What we do

What we do

The Medico Legal Association of Chartered Physiotherapists (MLACP) is a professional network for Chartered Physiotherapists and others who have a special interest in medicolegal work.
An understanding of medicolegal matters is required in all areas of physiotherapy practice and at all stages of career progression. For example, all physiotherapists must understand how key legal concepts such as consent to treatment, confidentiality, duty of care and duty to report affect the way in which they work with patients. Some physiotherapists will choose to develop particular expertise in medico-legal work and may undertake to write medico-legal reports which can be used for a range of purposes.

Here is more information on the range of work our members may undertake.

The MLACP provides training and support for members starting out on their medico-legal work, and those who have already established their practice.


Expert Witnesses vs Witness of Fact – What kind are you?

A witness of fact is a person who has direct knowledge of a patient and their treatment. Physiotherapists are often asked to be a witness of fact for one of their patients who is involved in a litigation process, even when there is no suggestion the physiotherapist has been negligent. A witness of fact is simply required to provide their records and/or a commentary on those records and cannot decline to co-operate with the request. No specific training is required, and the solicitor or Trust managing the case would be expected to provide appropriate support and information to the physiotherapist involved.

An expert witness is a person who is wholly independent of the patient and has not been involved in providing care or treatment to them. Some physiotherapists who have developed expertise in a given area of practice and the legal process may choose to undertake expert witness work. Expert witnesses can choose to accept a request to provide a report and must have additional education, training and competence in understanding the role and responsibilities of being an expert witness. The solicitor asking for the report will provide the instructions for the work and the documentary evidence from which the expert will create their report.

Types of Expert Report

There are many different types of report that an expert witness may be asked to produce. Each will have their own particular requirements and you must be clear what type of report you are being asked to write to ensure your report complies with the relevant rules.

Short Advice Notes

These may be short letters giving an opinion whether there is merit in pursuing a clinical negligence claim. Solicitors may ask for brief advice from an expert before deciding whether to accept a case, depending on how the case will be funded.
Solicitors may also ask for brief reports at a pre-litigation stage to enable them to write a Letter of Response to a claim. This can be common in NHS work which is managed through the NHS Litigation Authority.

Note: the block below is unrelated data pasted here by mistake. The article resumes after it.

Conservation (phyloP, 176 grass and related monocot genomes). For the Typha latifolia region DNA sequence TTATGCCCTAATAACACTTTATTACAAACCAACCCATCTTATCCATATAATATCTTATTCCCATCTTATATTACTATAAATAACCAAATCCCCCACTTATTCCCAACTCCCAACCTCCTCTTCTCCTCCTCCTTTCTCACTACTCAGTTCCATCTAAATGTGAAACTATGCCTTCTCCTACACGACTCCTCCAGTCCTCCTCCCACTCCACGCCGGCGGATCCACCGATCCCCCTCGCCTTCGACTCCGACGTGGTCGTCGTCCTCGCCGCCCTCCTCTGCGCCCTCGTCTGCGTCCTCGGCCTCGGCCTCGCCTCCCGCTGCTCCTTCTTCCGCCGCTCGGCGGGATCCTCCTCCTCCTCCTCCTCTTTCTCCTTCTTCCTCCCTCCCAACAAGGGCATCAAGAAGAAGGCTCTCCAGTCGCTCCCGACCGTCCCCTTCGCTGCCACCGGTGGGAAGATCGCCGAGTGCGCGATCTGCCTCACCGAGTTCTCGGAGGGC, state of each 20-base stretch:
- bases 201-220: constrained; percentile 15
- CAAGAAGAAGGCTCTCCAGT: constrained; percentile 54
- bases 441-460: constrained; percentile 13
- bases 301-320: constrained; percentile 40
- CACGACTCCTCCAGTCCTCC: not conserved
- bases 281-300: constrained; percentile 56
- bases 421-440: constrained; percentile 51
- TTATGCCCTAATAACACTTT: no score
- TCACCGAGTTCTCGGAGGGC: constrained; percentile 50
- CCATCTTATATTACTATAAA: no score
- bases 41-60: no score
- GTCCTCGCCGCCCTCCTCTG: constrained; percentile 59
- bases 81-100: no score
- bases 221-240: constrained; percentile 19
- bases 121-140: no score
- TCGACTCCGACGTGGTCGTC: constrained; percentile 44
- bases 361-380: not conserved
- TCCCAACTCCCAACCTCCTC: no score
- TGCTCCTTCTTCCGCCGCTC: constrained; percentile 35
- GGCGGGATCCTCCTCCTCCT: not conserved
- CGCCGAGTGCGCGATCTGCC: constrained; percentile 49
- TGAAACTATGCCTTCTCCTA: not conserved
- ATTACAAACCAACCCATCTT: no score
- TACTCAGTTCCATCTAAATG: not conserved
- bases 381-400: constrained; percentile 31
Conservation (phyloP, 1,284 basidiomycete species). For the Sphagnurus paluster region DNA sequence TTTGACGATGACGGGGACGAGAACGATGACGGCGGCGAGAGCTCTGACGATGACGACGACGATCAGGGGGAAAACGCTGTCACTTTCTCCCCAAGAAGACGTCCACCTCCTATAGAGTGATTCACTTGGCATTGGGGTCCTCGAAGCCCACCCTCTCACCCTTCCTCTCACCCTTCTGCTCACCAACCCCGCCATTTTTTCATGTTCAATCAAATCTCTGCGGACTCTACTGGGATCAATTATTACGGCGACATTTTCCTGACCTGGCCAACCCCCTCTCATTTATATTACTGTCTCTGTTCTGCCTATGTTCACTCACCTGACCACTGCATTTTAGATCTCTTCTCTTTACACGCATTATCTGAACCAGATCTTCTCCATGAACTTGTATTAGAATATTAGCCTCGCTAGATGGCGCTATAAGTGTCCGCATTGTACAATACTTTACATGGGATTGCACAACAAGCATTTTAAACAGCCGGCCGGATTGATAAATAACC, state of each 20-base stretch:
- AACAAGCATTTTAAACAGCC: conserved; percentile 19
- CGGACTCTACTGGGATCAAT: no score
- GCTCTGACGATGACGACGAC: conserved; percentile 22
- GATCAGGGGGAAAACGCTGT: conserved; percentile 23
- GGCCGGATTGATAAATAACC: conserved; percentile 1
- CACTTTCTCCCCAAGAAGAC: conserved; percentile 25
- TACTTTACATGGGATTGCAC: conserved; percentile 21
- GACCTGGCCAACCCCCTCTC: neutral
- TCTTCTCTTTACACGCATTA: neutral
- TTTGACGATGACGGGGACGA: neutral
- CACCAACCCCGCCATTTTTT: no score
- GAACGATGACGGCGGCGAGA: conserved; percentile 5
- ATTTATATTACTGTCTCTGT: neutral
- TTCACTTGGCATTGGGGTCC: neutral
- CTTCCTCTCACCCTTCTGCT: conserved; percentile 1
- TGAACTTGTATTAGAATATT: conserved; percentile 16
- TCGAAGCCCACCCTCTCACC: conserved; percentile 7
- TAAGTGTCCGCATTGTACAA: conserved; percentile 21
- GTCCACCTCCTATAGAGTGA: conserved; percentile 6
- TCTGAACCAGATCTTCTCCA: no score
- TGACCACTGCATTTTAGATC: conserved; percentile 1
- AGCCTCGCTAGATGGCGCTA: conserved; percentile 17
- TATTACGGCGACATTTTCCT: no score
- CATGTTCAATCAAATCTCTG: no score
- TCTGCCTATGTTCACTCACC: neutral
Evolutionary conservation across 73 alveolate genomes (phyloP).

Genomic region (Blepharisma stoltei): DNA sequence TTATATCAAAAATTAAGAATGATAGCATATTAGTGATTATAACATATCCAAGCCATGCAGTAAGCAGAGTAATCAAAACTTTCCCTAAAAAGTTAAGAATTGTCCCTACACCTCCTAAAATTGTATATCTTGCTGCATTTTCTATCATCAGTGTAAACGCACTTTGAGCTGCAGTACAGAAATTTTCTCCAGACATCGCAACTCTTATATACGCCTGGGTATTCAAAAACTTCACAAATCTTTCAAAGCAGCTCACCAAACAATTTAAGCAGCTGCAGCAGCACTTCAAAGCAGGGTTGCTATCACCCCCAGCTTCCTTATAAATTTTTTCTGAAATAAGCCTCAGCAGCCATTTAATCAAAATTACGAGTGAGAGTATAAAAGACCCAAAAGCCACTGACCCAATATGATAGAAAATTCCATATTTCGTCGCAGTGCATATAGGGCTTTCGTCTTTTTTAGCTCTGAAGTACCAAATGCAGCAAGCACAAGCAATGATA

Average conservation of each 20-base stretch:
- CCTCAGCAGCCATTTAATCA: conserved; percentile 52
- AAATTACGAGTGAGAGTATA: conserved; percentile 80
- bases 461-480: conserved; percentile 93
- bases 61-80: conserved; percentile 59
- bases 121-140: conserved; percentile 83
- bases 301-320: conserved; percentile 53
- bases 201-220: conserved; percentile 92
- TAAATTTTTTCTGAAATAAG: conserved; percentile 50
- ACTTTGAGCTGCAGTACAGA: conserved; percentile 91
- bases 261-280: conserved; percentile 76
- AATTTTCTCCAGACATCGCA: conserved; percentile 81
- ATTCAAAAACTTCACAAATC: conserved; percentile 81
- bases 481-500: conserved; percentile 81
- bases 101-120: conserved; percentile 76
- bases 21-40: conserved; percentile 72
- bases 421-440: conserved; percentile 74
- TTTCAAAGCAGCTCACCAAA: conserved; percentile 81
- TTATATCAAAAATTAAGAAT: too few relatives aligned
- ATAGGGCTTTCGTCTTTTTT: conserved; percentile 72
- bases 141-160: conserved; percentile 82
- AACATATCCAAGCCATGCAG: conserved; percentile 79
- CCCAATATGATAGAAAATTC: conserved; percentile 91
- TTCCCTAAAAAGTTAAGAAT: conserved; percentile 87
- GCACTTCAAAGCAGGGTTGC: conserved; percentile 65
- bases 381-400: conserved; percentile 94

Clinical Negligence Reports
These are independent reports which are used as evidence in cases of alleged clinical negligence. Experts can be instructed either by the claimant or the defendant (or their insurers) or in some cases a Single Joint Expert is appointed to act for both sides.
Clinical negligence reports must meet the requirements of the current Civil Procedure Rules (Part 35). Physiotherapy expert evidence provided for the civil courts is tested to the civil standard of ‘on the balance of probabilities, more likely than not.’

a: Liability reports

In order to establish clinical negligence both breach of duty and causation must be proved. Sometimes separate ‘Breach of Duty’ reports may be requested in order to limit unnecessary costs. This is because if breach of duty of not proven, then establishing causation is not an issue. A liability report will give an opinion on the standard of care provided and whether any failings contributed to causing the alleged harm

b: Condition and Prognosis Reports (Quantum)

These are used to establish the amount of damages that might be awarded if a claim for clinical negligence is successful. For quantum reports, accurate costings are a vital part of the report and may have a significant impact on the amount of any damages awarded to a successful claimant. Physiotherapy quantum reports typically involve a consideration of past, current and future physiotherapy costs, equipment costs and other costs that may be associated with helping the claimant achieve a lifestyle as close to their pre-injury life as possible. Your report needs to consider all of these elements factored in for the normal expected life time of the patient.

Physiotherapy Needs Reports

These are independent reports that may be used for ensuring the needs of vulnerable adults and children are met as part of health, social service or educational provision. The nature of the report may vary depending on what purpose it is to be used for. They may be requested by a solicitor, or can be commissioned by parents of children with special educational needs, or advocates for vulnerable adults.